What is puberty gingivitis?

During puberty, children can develop a preventable disease called puberty gingivitis. Today, our Quesnel dentists explain how it's caused and how to prevent it. 

While puberty gingivitis is very common, pre-teens, teenagers and parents are often not aware of the condition. As with any form of gingivitis, it can advance to more serious periodontal disease if it's not caught and treated early on. 

What causes puberty gingivitis?

Puberty gingivitis is most commonly seen in preadolescent girls and boys between the ages of 11 and 13. 

In this timeframe, kids often become somewhat more independent, and dietary and oral hygiene habits can go downhill due to reduced parental supervision. 

Puberty gingivitis is typically caused by a combination of diet, poor oral hygiene habits and elevated hormone levels during puberty (which contribute to more sensitivity in the gums to accumulated dental plaque). Poor nutrition can make it difficult for the body to fight off or overcome infections, which leaves children at a higher risk of developing gum disease.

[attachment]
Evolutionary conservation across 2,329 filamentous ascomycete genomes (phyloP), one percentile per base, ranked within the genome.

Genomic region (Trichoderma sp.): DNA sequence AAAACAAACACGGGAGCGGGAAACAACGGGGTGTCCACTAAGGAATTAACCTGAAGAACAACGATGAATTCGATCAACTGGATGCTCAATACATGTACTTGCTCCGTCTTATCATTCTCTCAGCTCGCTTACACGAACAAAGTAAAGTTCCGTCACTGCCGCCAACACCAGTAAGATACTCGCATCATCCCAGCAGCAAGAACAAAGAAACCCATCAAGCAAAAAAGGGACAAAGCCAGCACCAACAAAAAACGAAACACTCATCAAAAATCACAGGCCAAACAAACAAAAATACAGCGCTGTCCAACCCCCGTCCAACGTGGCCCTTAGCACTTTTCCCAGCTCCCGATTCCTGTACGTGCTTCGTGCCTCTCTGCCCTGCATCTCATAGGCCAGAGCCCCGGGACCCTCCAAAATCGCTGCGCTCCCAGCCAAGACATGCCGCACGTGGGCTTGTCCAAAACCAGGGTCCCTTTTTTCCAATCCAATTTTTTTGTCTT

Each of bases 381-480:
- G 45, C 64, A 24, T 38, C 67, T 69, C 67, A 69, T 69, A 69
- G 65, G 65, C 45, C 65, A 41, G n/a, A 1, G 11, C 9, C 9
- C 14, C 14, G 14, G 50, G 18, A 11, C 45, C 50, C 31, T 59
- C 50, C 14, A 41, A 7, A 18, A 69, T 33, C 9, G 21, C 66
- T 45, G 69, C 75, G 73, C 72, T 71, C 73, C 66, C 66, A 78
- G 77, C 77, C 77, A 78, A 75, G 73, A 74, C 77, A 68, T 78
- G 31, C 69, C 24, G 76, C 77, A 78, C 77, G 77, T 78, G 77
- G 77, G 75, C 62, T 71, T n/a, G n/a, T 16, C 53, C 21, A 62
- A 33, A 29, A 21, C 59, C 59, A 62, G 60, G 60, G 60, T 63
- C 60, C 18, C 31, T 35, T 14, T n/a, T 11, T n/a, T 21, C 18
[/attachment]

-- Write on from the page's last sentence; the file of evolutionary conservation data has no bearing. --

Teens who smoke, vape, or chew tobacco tend to be more likely to contract gum disease than non-smoking peers. 

Being under continuous stress weakens the immune system and increases inflammation. High-stress levels, combined with poor oral health and hygiene, can cause gum disease to develop over time. 

This combination of factors makes gingivitis more of a risk for young people going through puberty than it would be at other times in their lives.


Puberty gingivitis symptoms include bleeding and inflammation of the gums. The gum tissue may also become red, swollen, and less firm to the touch. Bad breath can also be a symptom.


The best "treatment" for puberty gingivitis is prevention!

As your children get older and more independent, they may be less inclined to listen to their parents about maintaining good oral health. Parents must remain firm on this point to prevent gum disease from developing.

Ensure that your pre-teen brushes thoroughly for two full minutes in the morning and again before bed, and flosses carefully at least once a day.

If your child has already developed gingivitis, periodontal therapy at your dentist’s office may help to get it under control. Mouthwashes containing chlorhexidine can be used to control the infection as well. Our Quesnel dentists will also advise your teen on the correct brushing and flossing techniques for long-term dental health.

Do you have questions about your child’s gum health, we can help! Get in touch with our Quesnel dentists today for more information!

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